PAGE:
Recent years have seen a huge flux of SPAs — Single Page Applications. Though they enhance user experience, implementing SPAs for large-scale web applications is indeed a complex task. At eBay, we faced a similar challenge when we wanted to migrate one of our key desktop flows (search and item pages) to an app-like experience, from the current state of full page refreshes. Some of the key challenges were

  • Server & client sync: Solving this challenge is super critical for e-commerce applications. Both the browser and the server should maintain the state of the app. At any point in time the URL should be portable, meaning it should render the page markup in the same state as it was previously. From an e-commerce perspective, three main circumstances make this point critical: SEO, browser refreshes (especially for items ending soon), and URL sharing.
  • Code redundancy: This point follows from the previous one. In order for the app to be rendered on the server, all logic built in JavaScript for the browser should be replicated on the server. The result, however, is a maintenance nightmare, especially for large distributed teams. Although there are solutions like rendr and PhantomJS to simulate the browser environment on the server, they don’t work at scale.
  • Performance penalty for the first hit: Most SPA frameworks out there require the initial rendering on page load to happen on the browser. This is an anti-performance pattern and has proven to be a bad way to go for many (see, for example, Twitter’s experience). In addition, with initial rendering on the browser we lose the huge benefits of the preload scanners in modern browsers. This again reiterates the point that server side rendering is not just an add-on, but a must.
  • Browser Back/Forward: This may come as a surprise to many, but from what we have observed, even the slightest deviation from the default back/forward behavior of the browser has impacts on consumer behavior. Users are so accustomed to these actions (mainly in the desktop environment) that we need to make sure they work as expected. This is not much of a SPA challenge, but something to keep in mind.

Considering the above facts and still wanting to build a seamless experience, we decided to go the PJAX route. PJAX (pushState + AJAX) is a technique that delivers a fast browsing experience, without the SPA overhead. It has worked well for biggies like Twitter and GitHub. When looking to implement a PJAX library, we learned about YouTube’s SPF — Structured Page Fragments — from the 2014 Velocity conference (yes, SPF not SPA; we know it’s confusing). A quick dive into SPF indicated it was pretty much what we wanted. Moreover, the contributors to SPF responded promptly to all our queries and enhancement requests, thus enabling us to get started quickly. So what does SPF offer?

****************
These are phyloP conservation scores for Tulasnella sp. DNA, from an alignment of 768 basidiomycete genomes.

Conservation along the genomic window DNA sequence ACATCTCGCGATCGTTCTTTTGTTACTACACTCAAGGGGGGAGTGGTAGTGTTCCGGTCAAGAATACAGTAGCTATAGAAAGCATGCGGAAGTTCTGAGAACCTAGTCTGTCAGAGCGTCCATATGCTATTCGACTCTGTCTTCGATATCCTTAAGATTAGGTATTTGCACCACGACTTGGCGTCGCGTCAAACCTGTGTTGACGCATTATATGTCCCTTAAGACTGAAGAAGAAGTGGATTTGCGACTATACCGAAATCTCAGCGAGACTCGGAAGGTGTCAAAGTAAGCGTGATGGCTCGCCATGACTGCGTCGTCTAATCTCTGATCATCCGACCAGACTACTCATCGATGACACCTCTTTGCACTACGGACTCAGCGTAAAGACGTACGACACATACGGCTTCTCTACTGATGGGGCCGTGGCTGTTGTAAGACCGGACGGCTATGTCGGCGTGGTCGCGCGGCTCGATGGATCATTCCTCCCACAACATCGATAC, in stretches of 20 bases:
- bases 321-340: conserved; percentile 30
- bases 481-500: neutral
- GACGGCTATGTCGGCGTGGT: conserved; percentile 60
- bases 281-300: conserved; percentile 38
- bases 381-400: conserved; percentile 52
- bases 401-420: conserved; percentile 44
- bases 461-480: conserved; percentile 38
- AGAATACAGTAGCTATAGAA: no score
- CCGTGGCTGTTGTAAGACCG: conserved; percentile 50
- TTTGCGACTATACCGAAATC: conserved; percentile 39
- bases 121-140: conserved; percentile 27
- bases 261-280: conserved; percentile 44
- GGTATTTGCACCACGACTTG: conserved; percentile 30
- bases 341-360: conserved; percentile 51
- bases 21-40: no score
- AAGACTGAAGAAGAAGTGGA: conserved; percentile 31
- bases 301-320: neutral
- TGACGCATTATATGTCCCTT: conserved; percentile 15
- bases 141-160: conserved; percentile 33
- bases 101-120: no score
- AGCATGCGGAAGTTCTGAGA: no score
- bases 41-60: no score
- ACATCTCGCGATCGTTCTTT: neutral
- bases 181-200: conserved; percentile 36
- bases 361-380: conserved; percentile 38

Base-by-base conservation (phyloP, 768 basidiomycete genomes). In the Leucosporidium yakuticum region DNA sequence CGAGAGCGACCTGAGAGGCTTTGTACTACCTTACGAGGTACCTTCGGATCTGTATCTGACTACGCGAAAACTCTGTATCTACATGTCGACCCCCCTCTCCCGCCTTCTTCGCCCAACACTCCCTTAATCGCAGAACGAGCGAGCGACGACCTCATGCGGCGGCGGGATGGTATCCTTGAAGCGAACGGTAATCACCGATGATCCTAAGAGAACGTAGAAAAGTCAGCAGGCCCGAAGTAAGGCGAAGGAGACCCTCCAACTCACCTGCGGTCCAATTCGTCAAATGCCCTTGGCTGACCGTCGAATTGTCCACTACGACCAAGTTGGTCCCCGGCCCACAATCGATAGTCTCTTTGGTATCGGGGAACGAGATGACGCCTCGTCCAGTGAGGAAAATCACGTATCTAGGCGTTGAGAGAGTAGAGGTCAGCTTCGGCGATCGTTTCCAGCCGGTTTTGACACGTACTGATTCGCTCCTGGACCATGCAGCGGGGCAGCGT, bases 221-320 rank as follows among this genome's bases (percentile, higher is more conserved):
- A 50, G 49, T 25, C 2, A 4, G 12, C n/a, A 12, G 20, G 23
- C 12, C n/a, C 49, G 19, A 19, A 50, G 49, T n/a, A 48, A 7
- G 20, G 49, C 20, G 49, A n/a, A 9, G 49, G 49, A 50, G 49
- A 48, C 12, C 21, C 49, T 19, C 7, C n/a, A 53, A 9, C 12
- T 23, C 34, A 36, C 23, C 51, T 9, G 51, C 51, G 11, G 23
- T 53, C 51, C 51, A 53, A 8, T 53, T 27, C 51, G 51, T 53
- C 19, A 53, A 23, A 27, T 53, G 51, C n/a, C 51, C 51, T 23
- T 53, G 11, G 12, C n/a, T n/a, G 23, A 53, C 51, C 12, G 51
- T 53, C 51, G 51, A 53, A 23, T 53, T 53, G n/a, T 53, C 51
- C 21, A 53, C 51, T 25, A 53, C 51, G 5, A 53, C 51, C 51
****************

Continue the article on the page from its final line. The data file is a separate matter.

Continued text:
• Application code remains intact: With SPF, we don’t have to change the way we build applications. Also, no specialized client treatment is required. The only change needed was to add a conditional hook (based on a particular request URL param) in our server response pipeline to respond with HTML in JSON format, instead of with standard HTML. This benefit is huge to us, as development teams can build and maintain applications while being agnostic about how client-side navigations might happen.
  • Always rendered on server: With SPF, markup is always rendered on the server. Along with the code maintenance benefit, this also removes the dependency on client hardware specifically for rendering. Although client machines are getting increasingly powerful, we still have a sizable set of our global users on the lower hardware spectrum whom we need to support. Our previous attempts at client-side rendering for these users were not fruitful. On a side note, we are very interested in trying out React for client-side rendering after initial load.

JavaScript & CSS optimizations 

Moving to SPF provided an opportunity for us to clean up JavaScript and CSS. We did two types of optimization.

  • JavaScript Events: Our pages did not have a standard way of handling events — some were handled at an individual element level and some used delegation. This situation was not ideal, as complex pages were sometimes sluggish because they had tons of events. Now with PJAX, we’ve brought in a standard: to wigetize our UI modules and delegate events at the widget container level. This made event handling more efficient. Furthermore, we needed to re-initialize only those widgets that were changed on page navigation.